Bhikkhu Pesala wrote:
You obviously did not try very hard to find it. It is in the Pātimokkha rules, Pācittiya 8.Buddhist Sacred Texts
8. Whatsoever Bhikkhu shall tell one not received into the higher grade (of the Order) that the (speaker or any other Bhikkhu) has extraordinary spiritual gifts, even when such, is the case--that is a Pācittiya.
i.e. There is no offence in telling another fully ordained bhikkhu, but there is in telling a novice or lay person.
Thank you venerable for pointing out what the "other rule" Jameswang mentioned.
And I admit I didn't do my homework about the Patimokkha. This shows Jameswang knew more about the rules than me, haha
But the point of contention is whether the abbot's "case studies" constitute a breach of either:
1. Parajika 4
(For allegedly "lying" about his meditative attainments)
2. Pācittiya 8
(For allegedly "talking" about his meditative attainments to novices and lay people)
And this is important because DSI, and the now DSI-chaired National Office of Buddhism (NOB) director wish to have WPD's abbot defrocked. http://www.bangkokpost.com/news/general/1211789/difficult-to-defrock-phra-dhammajayo
As I've expressed in a previous post, how do we know if the abbot is lying about his meditative attainments?
But what is more interesting to note, is that the abbot didn't explicitly say
that he used his meditative attainments to see people's past or their future. It was implied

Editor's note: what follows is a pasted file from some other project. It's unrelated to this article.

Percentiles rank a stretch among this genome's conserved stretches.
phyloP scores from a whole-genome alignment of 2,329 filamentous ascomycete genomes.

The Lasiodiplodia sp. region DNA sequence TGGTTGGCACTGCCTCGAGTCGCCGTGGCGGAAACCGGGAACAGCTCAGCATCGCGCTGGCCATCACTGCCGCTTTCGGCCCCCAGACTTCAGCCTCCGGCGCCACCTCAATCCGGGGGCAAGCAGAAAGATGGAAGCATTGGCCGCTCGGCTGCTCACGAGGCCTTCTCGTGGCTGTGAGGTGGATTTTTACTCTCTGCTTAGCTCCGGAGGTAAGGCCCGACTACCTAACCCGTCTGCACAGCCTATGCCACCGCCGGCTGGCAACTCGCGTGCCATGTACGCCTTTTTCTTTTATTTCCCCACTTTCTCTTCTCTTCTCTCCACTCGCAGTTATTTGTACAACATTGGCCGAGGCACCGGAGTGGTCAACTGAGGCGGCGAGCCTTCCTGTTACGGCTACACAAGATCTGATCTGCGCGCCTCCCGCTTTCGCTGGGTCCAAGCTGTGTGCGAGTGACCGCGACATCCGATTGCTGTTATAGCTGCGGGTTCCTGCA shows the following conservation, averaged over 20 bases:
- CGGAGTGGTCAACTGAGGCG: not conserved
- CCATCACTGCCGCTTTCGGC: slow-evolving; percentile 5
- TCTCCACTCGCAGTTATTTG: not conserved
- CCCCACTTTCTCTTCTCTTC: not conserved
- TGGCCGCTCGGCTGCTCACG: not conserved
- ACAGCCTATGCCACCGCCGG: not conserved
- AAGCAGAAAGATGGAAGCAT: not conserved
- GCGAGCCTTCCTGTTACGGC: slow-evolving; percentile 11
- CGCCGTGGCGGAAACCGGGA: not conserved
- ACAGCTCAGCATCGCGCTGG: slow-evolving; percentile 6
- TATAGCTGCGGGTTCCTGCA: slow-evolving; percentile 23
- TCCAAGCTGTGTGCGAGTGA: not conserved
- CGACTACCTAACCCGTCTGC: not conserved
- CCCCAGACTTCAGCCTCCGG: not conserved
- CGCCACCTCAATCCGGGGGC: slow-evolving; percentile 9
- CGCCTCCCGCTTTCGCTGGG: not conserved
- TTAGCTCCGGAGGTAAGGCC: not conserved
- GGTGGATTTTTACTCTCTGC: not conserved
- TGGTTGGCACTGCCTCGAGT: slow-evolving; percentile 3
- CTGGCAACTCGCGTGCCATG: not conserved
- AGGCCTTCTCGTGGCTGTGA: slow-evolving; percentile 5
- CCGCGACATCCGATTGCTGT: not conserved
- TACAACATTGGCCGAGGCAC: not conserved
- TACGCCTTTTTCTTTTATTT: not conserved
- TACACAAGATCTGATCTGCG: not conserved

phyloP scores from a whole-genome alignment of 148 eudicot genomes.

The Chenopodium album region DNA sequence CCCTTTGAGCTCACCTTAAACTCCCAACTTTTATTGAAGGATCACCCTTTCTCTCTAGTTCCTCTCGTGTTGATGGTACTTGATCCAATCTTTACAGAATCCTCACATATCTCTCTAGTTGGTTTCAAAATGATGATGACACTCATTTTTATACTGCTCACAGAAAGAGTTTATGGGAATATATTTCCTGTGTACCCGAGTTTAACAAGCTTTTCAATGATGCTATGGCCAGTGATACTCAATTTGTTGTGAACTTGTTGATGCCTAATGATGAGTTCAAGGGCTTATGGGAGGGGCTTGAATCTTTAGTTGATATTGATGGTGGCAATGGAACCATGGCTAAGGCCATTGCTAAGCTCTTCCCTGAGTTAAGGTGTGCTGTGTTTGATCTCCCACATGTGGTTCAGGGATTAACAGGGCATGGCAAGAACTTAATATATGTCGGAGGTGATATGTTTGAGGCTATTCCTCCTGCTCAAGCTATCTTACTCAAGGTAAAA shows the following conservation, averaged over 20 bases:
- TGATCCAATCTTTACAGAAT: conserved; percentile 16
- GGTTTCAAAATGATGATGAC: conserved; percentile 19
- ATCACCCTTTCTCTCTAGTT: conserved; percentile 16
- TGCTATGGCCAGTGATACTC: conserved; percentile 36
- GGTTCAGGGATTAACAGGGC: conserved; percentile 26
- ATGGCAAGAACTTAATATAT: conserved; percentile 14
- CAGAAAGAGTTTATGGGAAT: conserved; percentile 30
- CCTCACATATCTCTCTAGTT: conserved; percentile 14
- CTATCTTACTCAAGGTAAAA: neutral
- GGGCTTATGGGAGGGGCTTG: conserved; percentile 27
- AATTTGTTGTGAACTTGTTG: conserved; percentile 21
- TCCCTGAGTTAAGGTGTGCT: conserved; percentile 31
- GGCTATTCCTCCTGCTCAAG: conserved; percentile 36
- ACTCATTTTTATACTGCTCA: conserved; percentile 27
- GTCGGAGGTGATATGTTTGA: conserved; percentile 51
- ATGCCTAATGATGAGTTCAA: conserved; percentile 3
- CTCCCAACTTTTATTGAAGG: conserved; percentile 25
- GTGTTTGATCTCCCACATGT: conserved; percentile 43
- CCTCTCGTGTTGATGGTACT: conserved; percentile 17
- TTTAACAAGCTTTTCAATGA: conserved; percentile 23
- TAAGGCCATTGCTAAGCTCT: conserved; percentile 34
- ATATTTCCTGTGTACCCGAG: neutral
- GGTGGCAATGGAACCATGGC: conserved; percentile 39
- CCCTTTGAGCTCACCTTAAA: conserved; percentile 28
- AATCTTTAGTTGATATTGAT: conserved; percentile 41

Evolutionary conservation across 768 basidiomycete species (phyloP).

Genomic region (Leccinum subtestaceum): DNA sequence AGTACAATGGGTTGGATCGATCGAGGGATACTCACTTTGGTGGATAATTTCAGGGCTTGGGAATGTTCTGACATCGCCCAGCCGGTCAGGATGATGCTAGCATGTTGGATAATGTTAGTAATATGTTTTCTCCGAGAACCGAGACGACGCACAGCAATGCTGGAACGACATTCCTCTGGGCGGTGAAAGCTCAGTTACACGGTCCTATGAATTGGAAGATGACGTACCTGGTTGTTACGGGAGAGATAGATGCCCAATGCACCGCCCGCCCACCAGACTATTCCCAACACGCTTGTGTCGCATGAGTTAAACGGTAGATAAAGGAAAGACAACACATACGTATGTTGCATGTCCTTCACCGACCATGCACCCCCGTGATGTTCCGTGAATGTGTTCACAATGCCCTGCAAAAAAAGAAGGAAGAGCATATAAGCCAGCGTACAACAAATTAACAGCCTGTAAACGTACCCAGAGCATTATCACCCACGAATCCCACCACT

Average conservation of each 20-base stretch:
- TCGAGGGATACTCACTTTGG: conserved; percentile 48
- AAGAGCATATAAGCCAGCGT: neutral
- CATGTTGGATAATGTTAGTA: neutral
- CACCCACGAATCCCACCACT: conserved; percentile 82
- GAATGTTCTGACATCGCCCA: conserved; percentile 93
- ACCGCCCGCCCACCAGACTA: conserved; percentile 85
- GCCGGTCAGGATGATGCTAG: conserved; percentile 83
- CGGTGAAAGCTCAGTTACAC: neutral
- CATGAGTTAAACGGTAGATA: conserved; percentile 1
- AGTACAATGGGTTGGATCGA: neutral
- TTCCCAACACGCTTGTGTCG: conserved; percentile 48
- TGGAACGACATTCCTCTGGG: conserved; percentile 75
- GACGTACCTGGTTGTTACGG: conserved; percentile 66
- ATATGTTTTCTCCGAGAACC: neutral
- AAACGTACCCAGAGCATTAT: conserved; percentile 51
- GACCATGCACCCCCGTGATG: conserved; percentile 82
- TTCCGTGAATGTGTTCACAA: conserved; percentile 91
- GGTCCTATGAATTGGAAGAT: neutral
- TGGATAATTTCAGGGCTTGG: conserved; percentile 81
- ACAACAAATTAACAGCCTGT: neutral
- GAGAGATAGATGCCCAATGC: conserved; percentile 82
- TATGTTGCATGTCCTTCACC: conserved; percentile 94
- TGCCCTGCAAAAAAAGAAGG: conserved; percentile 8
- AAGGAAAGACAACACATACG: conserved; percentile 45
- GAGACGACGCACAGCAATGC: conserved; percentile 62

. So if the abbot didn't explicitly mention about his meditative attainments, how can he lie?
And because it was implied, does it violate Pacittiya 8? That's because he didn't "report, or talk, or share" about his meditative attainments, only implied it. I'm interested in people's views over this, especially venerables who are well-versed in the Patimokkha. I believe the issue will be deliberated over by the Sangha Council and an appropriate measure will be given
But to be very strict, it's best for a monk not to disclose or even hint
that he has any meditative attainments - to prevent any doubt that one broke the precept. Regardless of this, I find the case studies amusing. Logically and karmically speaking, the case studies don't seem too out of place, and there's nothing that raises any red flags or abnormalities. And I believe the case studies achieve its intended effect, to share about the Law of Karma to those who listen and convince them to (1) Avoid evil, (2) Do good, and (3) Purify their mind. Case studies ---> Intended effect
Rebirth in hell for drinking? ----> Don't drink
Rebirth in heaven because of practicing generosity? ----> Practice generosity
Rebirth in heaven because of habitual meditation? ----> Meditate more
If the case studies are real, then the biggest problem would be a breach of Pacittiya 8.
But if it's false, then it entails expulsion.
But either way, many devotees changed their behavior for the better, not worse.
And in light of this, is WPD still a cult?